Carlsberg on moving beyond lad culture with Euro 2016 sponsorship
Carlsberg is looking to “move beyond” lad culture with its sponsorship of Euro 2016, but admits there will be challenges in appealing to football fans when England, Wales and Northern Ireland are all involved in the competition.
Its Euro 2016 sponsorship campaign will be fronted by former Manchester United goalkeeper Peter Schmeichel as he talks up Carlsberg’s commitment to “do it better for the fans”.
As part of the sponsorship, the beer brand will allow football fans to vote for the official Carlsberg Man of the Match award for each of the tournament’s 51 games via social media for the first time. It will also offer various prizes and opportunities for fans to meet players.
Euro 2016 already has noticeable differences to its past iterations, with the UK providing three competing nations (England, Wales and Northern Ireland) and the international tournament consisting of 24 teams; its largest ever total.
Richard Whitty, senior marketing manager for football at Carlsberg, says UK sponsors and brands looking to tap into Euro 2016 buzz will have to broaden their messaging beyond the England team.
He told Marketing Week: “The key will be offering a clear message. Over the last 18 months we’ve tried to ensure we have a clear role within football and what we offer the fans. We want people to know we’re very uniquely a beer brand and not just trying to be an Adidas, Nike or Beats.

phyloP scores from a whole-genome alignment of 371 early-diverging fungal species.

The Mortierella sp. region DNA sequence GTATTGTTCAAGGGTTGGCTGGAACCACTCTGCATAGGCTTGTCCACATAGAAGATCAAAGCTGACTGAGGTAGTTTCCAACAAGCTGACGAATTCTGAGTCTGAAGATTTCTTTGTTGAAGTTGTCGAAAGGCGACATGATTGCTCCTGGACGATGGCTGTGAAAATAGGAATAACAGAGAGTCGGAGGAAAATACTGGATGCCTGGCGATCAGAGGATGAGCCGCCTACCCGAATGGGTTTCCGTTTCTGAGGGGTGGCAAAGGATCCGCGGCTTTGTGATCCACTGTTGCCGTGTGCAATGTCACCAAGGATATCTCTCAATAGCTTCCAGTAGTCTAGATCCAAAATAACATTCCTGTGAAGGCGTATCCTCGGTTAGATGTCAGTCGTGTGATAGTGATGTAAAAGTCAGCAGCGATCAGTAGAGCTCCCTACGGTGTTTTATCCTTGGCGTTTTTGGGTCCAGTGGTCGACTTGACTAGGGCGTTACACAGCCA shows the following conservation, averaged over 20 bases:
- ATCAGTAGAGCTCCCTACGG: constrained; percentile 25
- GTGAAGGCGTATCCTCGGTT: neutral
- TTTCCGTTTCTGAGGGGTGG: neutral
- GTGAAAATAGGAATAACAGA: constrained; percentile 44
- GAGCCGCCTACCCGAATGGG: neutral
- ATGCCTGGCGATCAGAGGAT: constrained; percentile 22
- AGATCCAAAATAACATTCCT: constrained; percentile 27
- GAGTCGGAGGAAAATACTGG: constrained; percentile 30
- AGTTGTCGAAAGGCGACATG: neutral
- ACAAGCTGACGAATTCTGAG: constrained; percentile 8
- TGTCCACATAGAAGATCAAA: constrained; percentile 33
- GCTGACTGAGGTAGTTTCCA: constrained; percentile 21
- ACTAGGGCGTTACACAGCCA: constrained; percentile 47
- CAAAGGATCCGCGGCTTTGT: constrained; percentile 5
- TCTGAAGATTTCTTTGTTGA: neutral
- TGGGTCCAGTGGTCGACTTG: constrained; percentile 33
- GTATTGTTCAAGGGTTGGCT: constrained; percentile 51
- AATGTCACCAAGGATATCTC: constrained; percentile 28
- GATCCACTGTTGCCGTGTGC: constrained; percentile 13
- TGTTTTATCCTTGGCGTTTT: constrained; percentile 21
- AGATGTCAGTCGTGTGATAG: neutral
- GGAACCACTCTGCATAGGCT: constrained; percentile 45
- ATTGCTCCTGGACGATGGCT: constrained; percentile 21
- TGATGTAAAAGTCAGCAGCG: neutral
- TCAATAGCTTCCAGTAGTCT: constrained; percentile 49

“Having so many competing home nations is both a great challenge and opportunity. People will be keen to talk up the national significance and that epic feel will hopefully translate into one of the all-time biggest drinking occasions.”
Appealing beyond men
In particular, Euro 2016 will offer Carlsberg, which is a sponsor of the tournament for the eighth consecutive time, a chance to appeal to both sexes.
“[Euro 2016] offers us a broad opportunity to talk to just about everyone and we want to use that to show lad culture is not something we are bout,” added Whitty.“We have to move beyond it and the brand is now about being intelligent, clever and appealing to the widest audience possible. Female drinkers are very important for us.”
Moving into 2016, Whitty says craft beer will continue to be a trend and will influence Carlsberg in more noticeable ways.
He concludes: The rise of craft beer has made us realise how important our heritage and history is so you will see that communicated from Carlsberg a lot more next year in our marketing.
“There is a thirst for the bigger beer brands to tell stories about their production process and to really prove their authenticity.”